Now that I’ve started this journey into Montessori I’m looking for more ways to allow her to be independent and to teach her how to do things.  This past week I was emptying the dish washer and Pumpkin 1 wanted to help.  I thought for a minute and then put her kitchen stool over by the utensil drawer, opened it and put the dishwasher utensil tray of clean utensils down on the counter.  I showed her how to put a few in, and then went back to my work.  And she did it!  She put them all away, in the right spot, with just a couple mistakes.  My 2 year old actually helped me with housework.  Yay!  This age is a key time.  At this age helping out and cleaning is fun.  It’s more work right now to teach them, but before you know it, your child will be a help to you.  I hope that by instilling responsibility and organization in her right now, it will stay with her for life (I can hope, right?).

I am finding, the more independent she is, the less meltdowns she has.  Often a tantrum is from frustration, from not being able to control her surroundings.  I also try to not say “no” all the time.  Is it really a big deal if she wants to bring 5 stuffed animals on a walk?  Is it a big deal if she wants to wear a dress up dress to the store?  I have to stop myself, consider why I’m saying no – is it a safety issue?  a mess issue? a time issue?  Then, if I realize my motivation in saying no, I can better judge if I should let it go and let her do whatever it is, or if I can adapt it somehow so that it is less messy, or is safe.  And of course, sometimes I just have to say “no”.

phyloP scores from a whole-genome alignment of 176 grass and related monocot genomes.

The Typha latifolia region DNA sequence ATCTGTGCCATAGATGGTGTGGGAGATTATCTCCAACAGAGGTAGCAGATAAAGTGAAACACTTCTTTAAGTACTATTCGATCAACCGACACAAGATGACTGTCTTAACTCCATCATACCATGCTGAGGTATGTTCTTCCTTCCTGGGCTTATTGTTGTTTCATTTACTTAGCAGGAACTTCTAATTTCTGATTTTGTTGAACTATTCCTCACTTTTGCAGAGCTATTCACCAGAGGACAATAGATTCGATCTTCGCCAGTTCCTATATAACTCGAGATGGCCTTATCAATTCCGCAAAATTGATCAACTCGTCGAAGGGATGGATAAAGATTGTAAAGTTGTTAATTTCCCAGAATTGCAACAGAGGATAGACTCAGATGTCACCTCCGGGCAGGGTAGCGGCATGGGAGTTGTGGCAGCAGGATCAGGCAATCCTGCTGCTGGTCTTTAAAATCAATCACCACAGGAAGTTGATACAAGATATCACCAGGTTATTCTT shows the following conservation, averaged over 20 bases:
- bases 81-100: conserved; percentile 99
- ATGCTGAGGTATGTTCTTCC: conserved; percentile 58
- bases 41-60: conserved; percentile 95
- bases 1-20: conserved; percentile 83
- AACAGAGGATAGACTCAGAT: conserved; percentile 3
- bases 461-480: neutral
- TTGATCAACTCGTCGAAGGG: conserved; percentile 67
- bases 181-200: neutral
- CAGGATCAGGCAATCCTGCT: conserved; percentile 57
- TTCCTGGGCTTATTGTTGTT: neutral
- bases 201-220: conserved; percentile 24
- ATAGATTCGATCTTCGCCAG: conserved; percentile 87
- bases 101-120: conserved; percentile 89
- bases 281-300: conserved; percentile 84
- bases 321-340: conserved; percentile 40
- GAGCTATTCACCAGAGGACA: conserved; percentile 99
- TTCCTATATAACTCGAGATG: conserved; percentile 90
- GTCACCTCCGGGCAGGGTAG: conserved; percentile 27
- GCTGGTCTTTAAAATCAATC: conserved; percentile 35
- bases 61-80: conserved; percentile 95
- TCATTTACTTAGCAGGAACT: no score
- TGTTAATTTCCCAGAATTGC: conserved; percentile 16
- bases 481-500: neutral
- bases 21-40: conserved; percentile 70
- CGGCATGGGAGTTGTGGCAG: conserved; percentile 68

What are some ways you have taught your child to be independent?